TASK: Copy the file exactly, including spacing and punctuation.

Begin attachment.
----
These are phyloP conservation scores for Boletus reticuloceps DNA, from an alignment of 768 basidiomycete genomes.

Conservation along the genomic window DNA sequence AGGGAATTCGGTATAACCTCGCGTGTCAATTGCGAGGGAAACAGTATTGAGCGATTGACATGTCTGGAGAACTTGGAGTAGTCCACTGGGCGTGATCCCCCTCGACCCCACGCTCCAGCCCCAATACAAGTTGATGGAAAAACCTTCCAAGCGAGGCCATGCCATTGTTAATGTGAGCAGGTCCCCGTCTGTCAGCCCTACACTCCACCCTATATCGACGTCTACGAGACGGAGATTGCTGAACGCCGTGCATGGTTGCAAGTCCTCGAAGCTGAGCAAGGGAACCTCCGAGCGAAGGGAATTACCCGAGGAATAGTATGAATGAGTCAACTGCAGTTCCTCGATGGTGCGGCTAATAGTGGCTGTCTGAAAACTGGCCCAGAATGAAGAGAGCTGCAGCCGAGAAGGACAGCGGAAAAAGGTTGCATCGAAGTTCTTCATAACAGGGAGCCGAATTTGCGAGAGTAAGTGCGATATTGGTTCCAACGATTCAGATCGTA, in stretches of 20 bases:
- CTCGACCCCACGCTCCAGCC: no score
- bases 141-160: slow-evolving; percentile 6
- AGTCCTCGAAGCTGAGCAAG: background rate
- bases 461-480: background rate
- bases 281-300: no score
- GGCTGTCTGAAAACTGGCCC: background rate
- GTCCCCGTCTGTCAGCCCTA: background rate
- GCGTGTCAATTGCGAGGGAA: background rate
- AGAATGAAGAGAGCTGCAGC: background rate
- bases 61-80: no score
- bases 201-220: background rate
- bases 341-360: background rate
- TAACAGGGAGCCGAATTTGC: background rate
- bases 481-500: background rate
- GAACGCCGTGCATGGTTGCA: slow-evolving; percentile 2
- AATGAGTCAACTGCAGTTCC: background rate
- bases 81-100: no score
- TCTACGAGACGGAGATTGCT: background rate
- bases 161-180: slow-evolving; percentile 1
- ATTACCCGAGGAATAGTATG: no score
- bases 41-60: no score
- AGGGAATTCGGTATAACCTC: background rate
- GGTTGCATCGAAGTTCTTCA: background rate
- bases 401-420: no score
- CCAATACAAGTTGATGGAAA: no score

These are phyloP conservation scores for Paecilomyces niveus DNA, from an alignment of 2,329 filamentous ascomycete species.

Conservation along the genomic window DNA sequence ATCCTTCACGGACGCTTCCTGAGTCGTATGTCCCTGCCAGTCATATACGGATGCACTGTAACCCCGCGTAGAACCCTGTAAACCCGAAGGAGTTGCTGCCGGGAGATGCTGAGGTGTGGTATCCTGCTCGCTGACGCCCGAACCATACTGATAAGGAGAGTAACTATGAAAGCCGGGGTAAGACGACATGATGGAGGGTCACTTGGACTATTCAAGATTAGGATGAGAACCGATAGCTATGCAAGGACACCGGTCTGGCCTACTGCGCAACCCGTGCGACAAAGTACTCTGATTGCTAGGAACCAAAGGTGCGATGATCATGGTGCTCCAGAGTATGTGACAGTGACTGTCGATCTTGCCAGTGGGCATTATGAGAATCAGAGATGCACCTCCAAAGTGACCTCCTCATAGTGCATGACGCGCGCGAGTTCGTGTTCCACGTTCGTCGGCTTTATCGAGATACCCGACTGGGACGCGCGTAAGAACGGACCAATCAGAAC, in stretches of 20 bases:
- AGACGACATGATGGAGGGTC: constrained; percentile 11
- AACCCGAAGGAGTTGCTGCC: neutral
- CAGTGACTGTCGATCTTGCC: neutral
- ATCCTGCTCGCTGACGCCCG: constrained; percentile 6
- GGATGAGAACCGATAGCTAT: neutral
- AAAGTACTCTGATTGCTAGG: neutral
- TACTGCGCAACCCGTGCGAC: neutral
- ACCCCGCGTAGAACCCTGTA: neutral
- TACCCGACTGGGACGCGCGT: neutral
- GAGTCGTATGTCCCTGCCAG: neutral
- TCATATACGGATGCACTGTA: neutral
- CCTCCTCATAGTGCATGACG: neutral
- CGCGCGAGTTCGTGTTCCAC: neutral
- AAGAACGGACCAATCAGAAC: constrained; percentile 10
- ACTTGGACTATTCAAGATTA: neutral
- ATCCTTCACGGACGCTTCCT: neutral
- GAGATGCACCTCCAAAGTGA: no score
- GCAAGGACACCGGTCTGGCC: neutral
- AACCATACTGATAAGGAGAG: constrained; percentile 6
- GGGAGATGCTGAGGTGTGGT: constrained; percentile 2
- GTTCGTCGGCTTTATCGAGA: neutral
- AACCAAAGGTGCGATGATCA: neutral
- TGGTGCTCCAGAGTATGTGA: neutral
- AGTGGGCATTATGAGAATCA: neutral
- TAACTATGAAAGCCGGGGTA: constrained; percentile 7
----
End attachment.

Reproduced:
These are phyloP conservation scores for Boletus reticuloceps DNA, from an alignment of 768 basidiomycete genomes.

Conservation along the genomic window DNA sequence AGGGAATTCGGTATAACCTCGCGTGTCAATTGCGAGGGAAACAGTATTGAGCGATTGACATGTCTGGAGAACTTGGAGTAGTCCACTGGGCGTGATCCCCCTCGACCCCACGCTCCAGCCCCAATACAAGTTGATGGAAAAACCTTCCAAGCGAGGCCATGCCATTGTTAATGTGAGCAGGTCCCCGTCTGTCAGCCCTACACTCCACCCTATATCGACGTCTACGAGACGGAGATTGCTGAACGCCGTGCATGGTTGCAAGTCCTCGAAGCTGAGCAAGGGAACCTCCGAGCGAAGGGAATTACCCGAGGAATAGTATGAATGAGTCAACTGCAGTTCCTCGATGGTGCGGCTAATAGTGGCTGTCTGAAAACTGGCCCAGAATGAAGAGAGCTGCAGCCGAGAAGGACAGCGGAAAAAGGTTGCATCGAAGTTCTTCATAACAGGGAGCCGAATTTGCGAGAGTAAGTGCGATATTGGTTCCAACGATTCAGATCGTA, in stretches of 20 bases:
- CTCGACCCCACGCTCCAGCC: no score
- bases 141-160: slow-evolving; percentile 6
- AGTCCTCGAAGCTGAGCAAG: background rate
- bases 461-480: background rate
- bases 281-300: no score
- GGCTGTCTGAAAACTGGCCC: background rate
- GTCCCCGTCTGTCAGCCCTA: background rate
- GCGTGTCAATTGCGAGGGAA: background rate
- AGAATGAAGAGAGCTGCAGC: background rate
- bases 61-80: no score
- bases 201-220: background rate
- bases 341-360: background rate
- TAACAGGGAGCCGAATTTGC: background rate
- bases 481-500: background rate
- GAACGCCGTGCATGGTTGCA: slow-evolving; percentile 2
- AATGAGTCAACTGCAGTTCC: background rate
- bases 81-100: no score
- TCTACGAGACGGAGATTGCT: background rate
- bases 161-180: slow-evolving; percentile 1
- ATTACCCGAGGAATAGTATG: no score
- bases 41-60: no score
- AGGGAATTCGGTATAACCTC: background rate
- GGTTGCATCGAAGTTCTTCA: background rate
- bases 401-420: no score
- CCAATACAAGTTGATGGAAA: no score

These are phyloP conservation scores for Paecilomyces niveus DNA, from an alignment of 2,329 filamentous ascomycete species.

Conservation along the genomic window DNA sequence ATCCTTCACGGACGCTTCCTGAGTCGTATGTCCCTGCCAGTCATATACGGATGCACTGTAACCCCGCGTAGAACCCTGTAAACCCGAAGGAGTTGCTGCCGGGAGATGCTGAGGTGTGGTATCCTGCTCGCTGACGCCCGAACCATACTGATAAGGAGAGTAACTATGAAAGCCGGGGTAAGACGACATGATGGAGGGTCACTTGGACTATTCAAGATTAGGATGAGAACCGATAGCTATGCAAGGACACCGGTCTGGCCTACTGCGCAACCCGTGCGACAAAGTACTCTGATTGCTAGGAACCAAAGGTGCGATGATCATGGTGCTCCAGAGTATGTGACAGTGACTGTCGATCTTGCCAGTGGGCATTATGAGAATCAGAGATGCACCTCCAAAGTGACCTCCTCATAGTGCATGACGCGCGCGAGTTCGTGTTCCACGTTCGTCGGCTTTATCGAGATACCCGACTGGGACGCGCGTAAGAACGGACCAATCAGAAC, in stretches of 20 bases:
- AGACGACATGATGGAGGGTC: constrained; percentile 11
- AACCCGAAGGAGTTGCTGCC: neutral
- CAGTGACTGTCGATCTTGCC: neutral
- ATCCTGCTCGCTGACGCCCG: constrained; percentile 6
- GGATGAGAACCGATAGCTAT: neutral
- AAAGTACTCTGATTGCTAGG: neutral
- TACTGCGCAACCCGTGCGAC: neutral
- ACCCCGCGTAGAACCCTGTA: neutral
- TACCCGACTGGGACGCGCGT: neutral
- GAGTCGTATGTCCCTGCCAG: neutral
- TCATATACGGATGCACTGTA: neutral
- CCTCCTCATAGTGCATGACG: neutral
- CGCGCGAGTTCGTGTTCCAC: neutral
- AAGAACGGACCAATCAGAAC: constrained; percentile 10
- ACTTGGACTATTCAAGATTA: neutral
- ATCCTTCACGGACGCTTCCT: neutral
- GAGATGCACCTCCAAAGTGA: no score
- GCAAGGACACCGGTCTGGCC: neutral
- AACCATACTGATAAGGAGAG: constrained; percentile 6
- GGGAGATGCTGAGGTGTGGT: constrained; percentile 2
- GTTCGTCGGCTTTATCGAGA: neutral
- AACCAAAGGTGCGATGATCA: neutral
- TGGTGCTCCAGAGTATGTGA: neutral
- AGTGGGCATTATGAGAATCA: neutral
- TAACTATGAAAGCCGGGGTA: constrained; percentile 7